Review in: Irish Theological Quarterly 2006 71: 355Review door: Martin McNamara
Gevonden op: http://itq.sagepub.com/content/71/3-4/355.full.pdf+html
1 CHRONICLES 1–9: A New Translation with Introduction and Commentary (The Anchor Bible, vol. 12).By Gary N. Knoppers. New York: Doubleday, 2003.
Pp. xxii+1–514; 8 maps. Price $49.95. ISBN 0-385-46928-4.
1 CHRONICLES 10–29: A New Translation with Introduction and Commentary (The Anchor Bible, vol.12A).By Gary N. Knoppers. New York: Doubleday, 2004.
Pp. xxii+515–1045 (continuous pagination for the 2 vols.).
Price $49.95. ISBN 0-385-51288-0.
In the preface the author acknowledges the privileged position in which he stands in writing a commentary on Chronicles, thanks to the new scholarly interest in the Persian era (538–332 BCE) in the past three decades. Long neglected by commentators, Chronicles is finally being given its due. Knoppers acknowledges in particular the contributions of Sara Japhet, Thomas Will, and Hugh Williamson. He begins his treatment with a new translation of 1 Chronicles, and then in a lengthy ninety-page introduction of nine chapters gives detailed consideration to titles (of the work), the relevance of textual criticism, the Chronicler’s use of earlier biblical books, the state of the field: recent studies on Chronicles, theories of multiple editions, the debate over authorship and date, the issue of extrabiblical sources, the question whether Chronicles is a rewritten Bible, and finally Chronicles and Canon. In his preface he notes Isaac Kalimi’s comprehensive bibliography (The Books of Chronicles: A Classified Bibliography, 1990), but after his own introduction gives a hundred-page bibliography himself.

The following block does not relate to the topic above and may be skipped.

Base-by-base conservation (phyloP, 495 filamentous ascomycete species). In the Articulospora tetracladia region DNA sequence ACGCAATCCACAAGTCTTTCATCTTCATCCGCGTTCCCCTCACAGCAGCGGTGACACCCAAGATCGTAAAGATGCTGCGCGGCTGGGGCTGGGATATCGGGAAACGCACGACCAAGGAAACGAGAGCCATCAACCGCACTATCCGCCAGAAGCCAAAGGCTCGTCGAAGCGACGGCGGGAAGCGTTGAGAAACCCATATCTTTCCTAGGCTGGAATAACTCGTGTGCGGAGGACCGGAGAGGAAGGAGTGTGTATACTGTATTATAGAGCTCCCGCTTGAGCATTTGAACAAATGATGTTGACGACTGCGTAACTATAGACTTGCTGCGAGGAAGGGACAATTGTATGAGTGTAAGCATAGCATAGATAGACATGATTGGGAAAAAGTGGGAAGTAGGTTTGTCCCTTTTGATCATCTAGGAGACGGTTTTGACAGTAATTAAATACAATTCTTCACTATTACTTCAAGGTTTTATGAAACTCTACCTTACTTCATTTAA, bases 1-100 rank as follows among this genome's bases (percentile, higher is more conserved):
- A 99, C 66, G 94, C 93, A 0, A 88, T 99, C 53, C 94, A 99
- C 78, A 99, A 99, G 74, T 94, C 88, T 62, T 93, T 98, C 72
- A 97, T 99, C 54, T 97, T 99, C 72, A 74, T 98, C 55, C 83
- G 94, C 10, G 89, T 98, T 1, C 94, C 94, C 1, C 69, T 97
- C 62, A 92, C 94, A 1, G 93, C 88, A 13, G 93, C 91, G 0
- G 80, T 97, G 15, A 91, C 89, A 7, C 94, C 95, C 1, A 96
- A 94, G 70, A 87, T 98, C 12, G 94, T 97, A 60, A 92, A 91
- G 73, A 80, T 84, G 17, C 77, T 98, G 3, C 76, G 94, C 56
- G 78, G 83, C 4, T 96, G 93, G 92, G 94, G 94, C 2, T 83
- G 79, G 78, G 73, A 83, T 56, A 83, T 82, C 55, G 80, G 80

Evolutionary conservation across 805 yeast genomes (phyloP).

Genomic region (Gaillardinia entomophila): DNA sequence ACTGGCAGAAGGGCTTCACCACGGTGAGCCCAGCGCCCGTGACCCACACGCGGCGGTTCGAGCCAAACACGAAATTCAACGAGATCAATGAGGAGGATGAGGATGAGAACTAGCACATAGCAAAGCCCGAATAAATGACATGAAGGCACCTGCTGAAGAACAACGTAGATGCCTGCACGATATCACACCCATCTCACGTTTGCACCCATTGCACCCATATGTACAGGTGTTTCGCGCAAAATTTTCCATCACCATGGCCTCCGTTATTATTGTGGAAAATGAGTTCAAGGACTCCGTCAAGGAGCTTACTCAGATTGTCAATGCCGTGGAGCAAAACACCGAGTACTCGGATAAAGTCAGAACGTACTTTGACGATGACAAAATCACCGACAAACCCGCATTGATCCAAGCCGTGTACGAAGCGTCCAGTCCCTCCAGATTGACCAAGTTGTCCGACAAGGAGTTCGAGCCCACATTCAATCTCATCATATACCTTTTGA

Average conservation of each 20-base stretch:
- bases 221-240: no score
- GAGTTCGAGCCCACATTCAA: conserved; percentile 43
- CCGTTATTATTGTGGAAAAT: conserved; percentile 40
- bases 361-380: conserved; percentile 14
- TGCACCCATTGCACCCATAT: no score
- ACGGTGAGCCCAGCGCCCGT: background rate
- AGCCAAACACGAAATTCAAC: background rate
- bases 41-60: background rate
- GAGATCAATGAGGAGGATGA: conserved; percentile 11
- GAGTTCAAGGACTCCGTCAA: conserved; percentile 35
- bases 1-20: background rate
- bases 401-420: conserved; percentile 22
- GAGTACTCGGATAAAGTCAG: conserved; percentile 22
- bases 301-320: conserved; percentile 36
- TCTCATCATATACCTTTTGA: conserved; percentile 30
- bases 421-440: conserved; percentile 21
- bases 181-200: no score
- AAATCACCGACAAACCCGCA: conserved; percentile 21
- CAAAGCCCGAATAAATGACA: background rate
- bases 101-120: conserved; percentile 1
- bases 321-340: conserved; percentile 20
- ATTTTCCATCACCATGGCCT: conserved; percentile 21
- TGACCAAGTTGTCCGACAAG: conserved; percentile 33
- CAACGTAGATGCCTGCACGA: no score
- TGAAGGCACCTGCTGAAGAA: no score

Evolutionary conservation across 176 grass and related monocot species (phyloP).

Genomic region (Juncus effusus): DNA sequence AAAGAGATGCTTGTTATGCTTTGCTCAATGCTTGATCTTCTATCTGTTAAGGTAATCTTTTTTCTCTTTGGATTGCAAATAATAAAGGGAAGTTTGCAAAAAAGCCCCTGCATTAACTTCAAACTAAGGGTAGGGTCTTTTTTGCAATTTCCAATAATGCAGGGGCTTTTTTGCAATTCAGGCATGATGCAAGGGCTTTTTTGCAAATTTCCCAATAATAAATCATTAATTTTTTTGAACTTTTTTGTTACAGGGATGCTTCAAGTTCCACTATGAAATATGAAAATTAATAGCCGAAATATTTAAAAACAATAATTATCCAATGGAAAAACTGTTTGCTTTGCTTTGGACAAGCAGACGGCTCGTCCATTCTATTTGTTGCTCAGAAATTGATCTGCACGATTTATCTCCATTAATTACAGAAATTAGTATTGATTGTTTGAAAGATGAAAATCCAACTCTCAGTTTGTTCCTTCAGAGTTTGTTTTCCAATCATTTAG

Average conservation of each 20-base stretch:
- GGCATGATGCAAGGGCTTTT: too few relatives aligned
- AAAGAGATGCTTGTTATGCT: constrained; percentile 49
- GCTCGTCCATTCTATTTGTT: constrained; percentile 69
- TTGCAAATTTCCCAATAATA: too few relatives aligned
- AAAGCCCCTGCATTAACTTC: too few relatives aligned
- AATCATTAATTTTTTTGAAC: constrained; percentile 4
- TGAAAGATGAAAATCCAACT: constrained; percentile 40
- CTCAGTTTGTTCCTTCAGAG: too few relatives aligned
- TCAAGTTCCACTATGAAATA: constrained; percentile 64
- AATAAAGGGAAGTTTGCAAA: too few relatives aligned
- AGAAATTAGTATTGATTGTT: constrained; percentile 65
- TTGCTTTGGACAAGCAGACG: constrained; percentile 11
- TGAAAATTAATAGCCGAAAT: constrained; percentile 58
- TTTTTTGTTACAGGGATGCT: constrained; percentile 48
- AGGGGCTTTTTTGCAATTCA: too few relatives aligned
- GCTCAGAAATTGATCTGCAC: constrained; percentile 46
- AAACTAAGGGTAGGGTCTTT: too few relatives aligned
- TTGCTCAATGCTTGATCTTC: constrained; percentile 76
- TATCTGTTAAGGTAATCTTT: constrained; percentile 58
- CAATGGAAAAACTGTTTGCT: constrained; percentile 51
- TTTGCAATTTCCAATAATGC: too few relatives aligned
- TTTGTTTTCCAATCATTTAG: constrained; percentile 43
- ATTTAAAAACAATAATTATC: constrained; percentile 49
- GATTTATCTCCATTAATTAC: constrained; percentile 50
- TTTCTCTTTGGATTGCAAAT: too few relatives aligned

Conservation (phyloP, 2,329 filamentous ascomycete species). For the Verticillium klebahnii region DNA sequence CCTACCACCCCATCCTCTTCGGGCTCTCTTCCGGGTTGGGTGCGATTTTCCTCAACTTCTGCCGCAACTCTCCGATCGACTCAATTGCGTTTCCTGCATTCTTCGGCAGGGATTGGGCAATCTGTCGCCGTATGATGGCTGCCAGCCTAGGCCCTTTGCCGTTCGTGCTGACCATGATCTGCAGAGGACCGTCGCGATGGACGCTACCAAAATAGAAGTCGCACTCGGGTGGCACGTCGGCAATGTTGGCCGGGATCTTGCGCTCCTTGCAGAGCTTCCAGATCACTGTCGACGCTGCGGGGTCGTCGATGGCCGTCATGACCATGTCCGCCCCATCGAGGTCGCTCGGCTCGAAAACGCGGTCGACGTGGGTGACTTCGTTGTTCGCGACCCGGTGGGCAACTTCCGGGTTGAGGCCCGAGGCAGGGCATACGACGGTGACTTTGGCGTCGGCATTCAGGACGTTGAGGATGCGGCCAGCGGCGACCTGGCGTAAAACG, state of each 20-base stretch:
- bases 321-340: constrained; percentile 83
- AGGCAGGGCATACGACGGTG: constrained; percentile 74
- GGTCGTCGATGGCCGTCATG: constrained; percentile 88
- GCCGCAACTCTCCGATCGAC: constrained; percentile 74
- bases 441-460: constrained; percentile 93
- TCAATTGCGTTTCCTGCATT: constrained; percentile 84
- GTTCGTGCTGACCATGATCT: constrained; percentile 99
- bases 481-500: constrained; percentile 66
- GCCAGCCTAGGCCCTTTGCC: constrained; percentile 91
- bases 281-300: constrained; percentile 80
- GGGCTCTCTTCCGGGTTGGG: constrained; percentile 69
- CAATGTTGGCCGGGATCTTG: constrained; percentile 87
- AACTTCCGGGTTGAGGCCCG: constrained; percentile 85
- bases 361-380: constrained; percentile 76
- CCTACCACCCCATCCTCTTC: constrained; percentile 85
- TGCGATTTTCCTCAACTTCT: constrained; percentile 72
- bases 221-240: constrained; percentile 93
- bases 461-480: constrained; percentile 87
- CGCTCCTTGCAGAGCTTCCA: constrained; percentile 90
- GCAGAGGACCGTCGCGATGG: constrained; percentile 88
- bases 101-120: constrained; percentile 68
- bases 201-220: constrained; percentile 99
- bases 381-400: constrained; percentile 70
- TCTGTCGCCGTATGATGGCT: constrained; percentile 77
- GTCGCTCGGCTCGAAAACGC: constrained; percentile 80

Knoppers is strong and informative on textual criticism: the impact of the Dead Sea Scrolls, the various witnesses to the text of Chronicles and their value (1 Esdras, two major Greek translations, the debated question on the usefulness of the Old Latin, the Vulgate, the Peshitta, Aramaic targums, Armenian and the Masoretic text itself). His survey of the recent studies on Chronicles has to do principally with the unity and extent of the Chronicler’s work, with special reference to the doublet in 2 Chr 36:22–3 and Ezra 1:1–3a (Cyrus’s decree to return). While he believes that the ideology of Chronicles and Ezra-Nehemiah is so different as to indicate separate authors, he notes the points of contact, and concludes that the cumulative weight of the considerations would suggest that Chronicles has some points of connection with Ezra and Nehemiah, but that it is quite unlikely that one individual is responsible for both works. It is impossible that the author(s) of the narrative portions of Ezra and Nehemiah are also responsible for Chronicles. In a summary, after examining the evidence for date, he remarks that, given the limited amount of evidence directly bearing on the composition of Chronicles, his commentary allows a range of dates from the late 5th century through the mid-3rd century. His own inclination is toward a date in the late 4th or early 3rd century.